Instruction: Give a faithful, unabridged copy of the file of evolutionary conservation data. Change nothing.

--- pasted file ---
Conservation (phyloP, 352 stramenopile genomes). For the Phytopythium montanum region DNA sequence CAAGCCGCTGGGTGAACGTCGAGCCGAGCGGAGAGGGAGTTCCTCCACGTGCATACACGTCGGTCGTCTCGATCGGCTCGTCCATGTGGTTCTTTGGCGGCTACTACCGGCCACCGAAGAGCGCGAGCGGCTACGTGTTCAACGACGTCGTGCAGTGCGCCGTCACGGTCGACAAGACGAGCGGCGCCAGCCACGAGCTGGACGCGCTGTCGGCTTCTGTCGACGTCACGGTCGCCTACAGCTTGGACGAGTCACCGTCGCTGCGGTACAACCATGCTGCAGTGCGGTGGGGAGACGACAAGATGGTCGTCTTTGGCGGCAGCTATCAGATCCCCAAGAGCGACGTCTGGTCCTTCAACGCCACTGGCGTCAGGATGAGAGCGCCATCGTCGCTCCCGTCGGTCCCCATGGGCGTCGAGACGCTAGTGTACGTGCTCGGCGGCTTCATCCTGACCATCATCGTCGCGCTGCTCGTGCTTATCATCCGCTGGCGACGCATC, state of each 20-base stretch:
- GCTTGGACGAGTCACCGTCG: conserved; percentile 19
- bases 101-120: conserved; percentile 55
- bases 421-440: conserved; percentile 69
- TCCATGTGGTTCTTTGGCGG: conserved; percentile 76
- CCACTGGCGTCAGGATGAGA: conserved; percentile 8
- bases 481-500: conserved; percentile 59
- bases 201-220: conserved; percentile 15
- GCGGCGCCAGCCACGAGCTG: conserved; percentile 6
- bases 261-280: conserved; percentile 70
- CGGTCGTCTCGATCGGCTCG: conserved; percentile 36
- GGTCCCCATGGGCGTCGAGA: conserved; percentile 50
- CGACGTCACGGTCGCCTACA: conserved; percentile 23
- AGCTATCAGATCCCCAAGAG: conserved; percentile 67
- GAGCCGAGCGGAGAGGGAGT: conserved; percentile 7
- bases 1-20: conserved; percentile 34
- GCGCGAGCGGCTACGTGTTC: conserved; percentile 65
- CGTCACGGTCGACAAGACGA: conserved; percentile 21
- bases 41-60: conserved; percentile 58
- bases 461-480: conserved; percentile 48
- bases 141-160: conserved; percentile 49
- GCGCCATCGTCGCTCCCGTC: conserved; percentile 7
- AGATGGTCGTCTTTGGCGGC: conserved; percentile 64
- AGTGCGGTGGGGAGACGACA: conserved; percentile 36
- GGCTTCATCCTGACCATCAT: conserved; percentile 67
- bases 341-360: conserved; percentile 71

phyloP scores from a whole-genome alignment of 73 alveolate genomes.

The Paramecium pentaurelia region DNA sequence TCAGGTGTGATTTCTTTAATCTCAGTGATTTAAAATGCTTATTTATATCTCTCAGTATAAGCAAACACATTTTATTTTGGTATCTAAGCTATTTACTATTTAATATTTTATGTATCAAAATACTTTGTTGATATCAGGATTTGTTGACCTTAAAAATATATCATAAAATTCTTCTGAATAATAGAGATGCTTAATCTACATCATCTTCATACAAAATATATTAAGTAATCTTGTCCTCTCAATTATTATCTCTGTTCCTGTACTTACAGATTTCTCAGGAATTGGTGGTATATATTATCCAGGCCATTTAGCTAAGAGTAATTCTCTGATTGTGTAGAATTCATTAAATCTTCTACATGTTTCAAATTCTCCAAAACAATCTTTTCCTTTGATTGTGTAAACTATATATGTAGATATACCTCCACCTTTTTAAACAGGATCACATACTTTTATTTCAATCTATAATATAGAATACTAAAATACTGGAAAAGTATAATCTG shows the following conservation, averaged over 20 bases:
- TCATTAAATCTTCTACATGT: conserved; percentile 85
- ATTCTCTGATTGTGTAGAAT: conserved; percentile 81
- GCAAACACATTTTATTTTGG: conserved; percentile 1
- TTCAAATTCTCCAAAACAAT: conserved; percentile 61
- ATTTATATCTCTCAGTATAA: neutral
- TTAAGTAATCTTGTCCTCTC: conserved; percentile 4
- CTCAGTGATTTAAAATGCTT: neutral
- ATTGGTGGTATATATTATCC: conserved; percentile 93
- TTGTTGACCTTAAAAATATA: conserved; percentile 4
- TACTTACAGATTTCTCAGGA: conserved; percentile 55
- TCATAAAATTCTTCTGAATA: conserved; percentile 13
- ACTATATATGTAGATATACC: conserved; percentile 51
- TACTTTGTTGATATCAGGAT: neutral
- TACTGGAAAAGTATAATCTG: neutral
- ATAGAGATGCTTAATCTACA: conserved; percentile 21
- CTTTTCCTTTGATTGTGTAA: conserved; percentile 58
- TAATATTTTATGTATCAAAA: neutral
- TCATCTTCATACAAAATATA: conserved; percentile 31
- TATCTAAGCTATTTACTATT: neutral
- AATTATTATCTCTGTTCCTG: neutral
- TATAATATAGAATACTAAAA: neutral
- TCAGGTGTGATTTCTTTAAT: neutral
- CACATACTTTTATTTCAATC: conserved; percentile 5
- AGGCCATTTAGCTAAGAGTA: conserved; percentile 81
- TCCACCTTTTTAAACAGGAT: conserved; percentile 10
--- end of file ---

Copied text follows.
Conservation (phyloP, 352 stramenopile genomes). For the Phytopythium montanum region DNA sequence CAAGCCGCTGGGTGAACGTCGAGCCGAGCGGAGAGGGAGTTCCTCCACGTGCATACACGTCGGTCGTCTCGATCGGCTCGTCCATGTGGTTCTTTGGCGGCTACTACCGGCCACCGAAGAGCGCGAGCGGCTACGTGTTCAACGACGTCGTGCAGTGCGCCGTCACGGTCGACAAGACGAGCGGCGCCAGCCACGAGCTGGACGCGCTGTCGGCTTCTGTCGACGTCACGGTCGCCTACAGCTTGGACGAGTCACCGTCGCTGCGGTACAACCATGCTGCAGTGCGGTGGGGAGACGACAAGATGGTCGTCTTTGGCGGCAGCTATCAGATCCCCAAGAGCGACGTCTGGTCCTTCAACGCCACTGGCGTCAGGATGAGAGCGCCATCGTCGCTCCCGTCGGTCCCCATGGGCGTCGAGACGCTAGTGTACGTGCTCGGCGGCTTCATCCTGACCATCATCGTCGCGCTGCTCGTGCTTATCATCCGCTGGCGACGCATC, state of each 20-base stretch:
- GCTTGGACGAGTCACCGTCG: conserved; percentile 19
- bases 101-120: conserved; percentile 55
- bases 421-440: conserved; percentile 69
- TCCATGTGGTTCTTTGGCGG: conserved; percentile 76
- CCACTGGCGTCAGGATGAGA: conserved; percentile 8
- bases 481-500: conserved; percentile 59
- bases 201-220: conserved; percentile 15
- GCGGCGCCAGCCACGAGCTG: conserved; percentile 6
- bases 261-280: conserved; percentile 70
- CGGTCGTCTCGATCGGCTCG: conserved; percentile 36
- GGTCCCCATGGGCGTCGAGA: conserved; percentile 50
- CGACGTCACGGTCGCCTACA: conserved; percentile 23
- AGCTATCAGATCCCCAAGAG: conserved; percentile 67
- GAGCCGAGCGGAGAGGGAGT: conserved; percentile 7
- bases 1-20: conserved; percentile 34
- GCGCGAGCGGCTACGTGTTC: conserved; percentile 65
- CGTCACGGTCGACAAGACGA: conserved; percentile 21
- bases 41-60: conserved; percentile 58
- bases 461-480: conserved; percentile 48
- bases 141-160: conserved; percentile 49
- GCGCCATCGTCGCTCCCGTC: conserved; percentile 7
- AGATGGTCGTCTTTGGCGGC: conserved; percentile 64
- AGTGCGGTGGGGAGACGACA: conserved; percentile 36
- GGCTTCATCCTGACCATCAT: conserved; percentile 67
- bases 341-360: conserved; percentile 71

phyloP scores from a whole-genome alignment of 73 alveolate genomes.

The Paramecium pentaurelia region DNA sequence TCAGGTGTGATTTCTTTAATCTCAGTGATTTAAAATGCTTATTTATATCTCTCAGTATAAGCAAACACATTTTATTTTGGTATCTAAGCTATTTACTATTTAATATTTTATGTATCAAAATACTTTGTTGATATCAGGATTTGTTGACCTTAAAAATATATCATAAAATTCTTCTGAATAATAGAGATGCTTAATCTACATCATCTTCATACAAAATATATTAAGTAATCTTGTCCTCTCAATTATTATCTCTGTTCCTGTACTTACAGATTTCTCAGGAATTGGTGGTATATATTATCCAGGCCATTTAGCTAAGAGTAATTCTCTGATTGTGTAGAATTCATTAAATCTTCTACATGTTTCAAATTCTCCAAAACAATCTTTTCCTTTGATTGTGTAAACTATATATGTAGATATACCTCCACCTTTTTAAACAGGATCACATACTTTTATTTCAATCTATAATATAGAATACTAAAATACTGGAAAAGTATAATCTG shows the following conservation, averaged over 20 bases:
- TCATTAAATCTTCTACATGT: conserved; percentile 85
- ATTCTCTGATTGTGTAGAAT: conserved; percentile 81
- GCAAACACATTTTATTTTGG: conserved; percentile 1
- TTCAAATTCTCCAAAACAAT: conserved; percentile 61
- ATTTATATCTCTCAGTATAA: neutral
- TTAAGTAATCTTGTCCTCTC: conserved; percentile 4
- CTCAGTGATTTAAAATGCTT: neutral
- ATTGGTGGTATATATTATCC: conserved; percentile 93
- TTGTTGACCTTAAAAATATA: conserved; percentile 4
- TACTTACAGATTTCTCAGGA: conserved; percentile 55
- TCATAAAATTCTTCTGAATA: conserved; percentile 13
- ACTATATATGTAGATATACC: conserved; percentile 51
- TACTTTGTTGATATCAGGAT: neutral
- TACTGGAAAAGTATAATCTG: neutral
- ATAGAGATGCTTAATCTACA: conserved; percentile 21
- CTTTTCCTTTGATTGTGTAA: conserved; percentile 58
- TAATATTTTATGTATCAAAA: neutral
- TCATCTTCATACAAAATATA: conserved; percentile 31
- TATCTAAGCTATTTACTATT: neutral
- AATTATTATCTCTGTTCCTG: neutral
- TATAATATAGAATACTAAAA: neutral
- TCAGGTGTGATTTCTTTAAT: neutral
- CACATACTTTTATTTCAATC: conserved; percentile 5
- AGGCCATTTAGCTAAGAGTA: conserved; percentile 81
- TCCACCTTTTTAAACAGGAT: conserved; percentile 10